Brazil Refuses $40M in U.S. AIDS Grants To Protest Policy Requiring Groups To Condemn Commercial Sex Work
Brazilian officials last week said that the country has refused $40 million in U.S. AIDS grants because of a Bush administration requirement that HIV/AIDS organizations seeking funding to provide services in other countries must pledge to oppose commercial sex work, the Wall Street Journal reports (Phillips/Moffett, Wall Street Journal, 5/2). Under the Bush administration policy, even groups whose HIV/AIDS work in other countries has nothing to do with commercial sex workers have to make a written pledge opposing commercial sex work or risk losing federal funding. In addition, the Bush administration might refuse to fund HIV/AIDS groups that do not accept Bush's social agenda on issues such as sexual abstinence and drug use. The new policy stems from two 2003 laws, one involving HIV/AIDS funding and another regarding sex trafficking (Kaiser Daily HIV/AIDS Report, 2/28). Brazilian officials last week wrote to USAID to explain its decision to refuse the remainder of a $48 million HIV/AIDS grant that began in 2003 and was scheduled to run through 2008. According to some HIV/AIDS advocates, Brazil has been a "model" for combating HIV/AIDS with its "accepting, open" policies toward commercial sex workers, injection drug users, men who have sex with men and other "high-risk" groups, the Journal reports. Brazilian authorities said that the Bush administration requirement that groups receiving funding must condemn commercial sex work would hinder the country's efforts to fight the disease, according to the Journal. "We can't control (the disease) with principles that are Manichean, theological, fundamentalist and Shiite," Pedro Chequer, director of Brazil's AIDS program and chair of the national commission that decided to refuse the grants, said, adding that the commission -- which includes cabinet ministers, scientists and AIDS advocates -- viewed the Bush administration policy as "interference that harms the Brazilian policy regarding diversity, ethical principles and human rights."
Brazil's national AIDS program, which is considered to be one of the most progressive in the world, includes HIV/AIDS prevention, care and treatment services. The program manufactures and distributes generic versions of antiretroviral drugs, providing them at no cost to all HIV-positive people in the country (Kaiser Daily HIV/AIDS Report, 3/16). Although Brazil's HIV/AIDS prevention strategy emphasizes abstinence and sexual fidelity, it focuses more on condom education and distribution, according to the Journal. Commercial sex work is not a crime in Brazil, and advocates for commercial sex workers have been "among the most active" in the country's fight against HIV/AIDS, according to the Journal. The U.S. grants were to include $190,000 for eight groups that advocate for commercial sex workers in Brazil, according to Gabriela Leite, coordinator of the Brazilian Network of Sex Professionals. Leite said that she had "lengthy" discussions with USAID to assure U.S. officials that the grant money received only would be used for HIV/AIDS education and prevention and not for commercial sex worker rights issues, according to the Journal. However, despite a 50-page agreement between USAID and Leite's group, talks "broke down" when Leite's group refused to condemn commercial sex work, according to the Journal. "Why should we adopt a different orientation if we have been successful for the more than 10 years?" Sonia Correa, a Brazilian AIDS advocate and co-chair of the International Working Group on Sexuality and Social Policy, asked. Although experts in 1992 estimated that 1.2 million HIV-positive people would live in Brazil by 2002, the country's epidemic has been "far less serious" because of its prevention efforts, and by 2002 there were only about 660,000 HIV-positive people in the country, according to the Journal.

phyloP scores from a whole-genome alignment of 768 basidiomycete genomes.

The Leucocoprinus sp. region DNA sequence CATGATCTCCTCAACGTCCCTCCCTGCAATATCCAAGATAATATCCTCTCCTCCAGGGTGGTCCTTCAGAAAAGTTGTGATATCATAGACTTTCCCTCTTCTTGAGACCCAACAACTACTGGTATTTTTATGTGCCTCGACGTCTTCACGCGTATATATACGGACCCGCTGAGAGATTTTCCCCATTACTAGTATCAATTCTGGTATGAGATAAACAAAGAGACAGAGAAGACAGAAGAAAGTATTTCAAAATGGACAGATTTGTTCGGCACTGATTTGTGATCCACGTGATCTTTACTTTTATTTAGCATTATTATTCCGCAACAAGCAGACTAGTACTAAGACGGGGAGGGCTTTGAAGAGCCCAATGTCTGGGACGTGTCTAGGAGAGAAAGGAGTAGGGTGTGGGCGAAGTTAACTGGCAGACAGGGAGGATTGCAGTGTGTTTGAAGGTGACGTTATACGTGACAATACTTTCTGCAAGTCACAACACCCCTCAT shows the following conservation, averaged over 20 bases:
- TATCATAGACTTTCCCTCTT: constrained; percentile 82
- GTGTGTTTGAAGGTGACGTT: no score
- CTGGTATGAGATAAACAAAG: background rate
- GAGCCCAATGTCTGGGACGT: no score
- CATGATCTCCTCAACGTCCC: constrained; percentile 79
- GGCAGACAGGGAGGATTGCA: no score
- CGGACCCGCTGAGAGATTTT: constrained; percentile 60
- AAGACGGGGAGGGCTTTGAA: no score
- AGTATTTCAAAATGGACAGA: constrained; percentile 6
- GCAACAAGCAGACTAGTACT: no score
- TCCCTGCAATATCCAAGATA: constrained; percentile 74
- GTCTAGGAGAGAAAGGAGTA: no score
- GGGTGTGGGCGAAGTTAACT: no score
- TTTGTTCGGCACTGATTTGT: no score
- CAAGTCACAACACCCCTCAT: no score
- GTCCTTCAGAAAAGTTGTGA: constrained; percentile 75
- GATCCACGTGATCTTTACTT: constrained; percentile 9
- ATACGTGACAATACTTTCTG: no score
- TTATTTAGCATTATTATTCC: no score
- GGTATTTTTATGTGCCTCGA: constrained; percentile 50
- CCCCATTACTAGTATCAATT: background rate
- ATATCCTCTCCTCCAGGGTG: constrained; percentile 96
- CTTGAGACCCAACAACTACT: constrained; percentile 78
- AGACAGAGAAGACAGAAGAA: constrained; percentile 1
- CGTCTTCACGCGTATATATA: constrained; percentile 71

"Obviously, Brazil has the right to act however it chooses in this regard," Sen. Sam Brownback (R-Kan.), who has been a leader for "conservative cause[s]" in Congress, said, adding that he hopes the grants can be redirected to other countries with policies that are in line with the Bush administration, according to the Journal. "We're talking about promotion of prostitution, which the majority of both the House and Senate believe is harmful to women," Brownback added. USAID spokesperson Roslyn Matthews on Sunday said that the agency is "still reviewing" Brazil's decision, adding, "We are in the process of determining next steps." The U.S. grants were only a "small part" of the amount Brazil spends on HIV/AIDS programs, and Chequer said the Brazilian government will increase spending on the programs to make up for the lost funding, according to the Journal (Wall Street Journal, 5/2).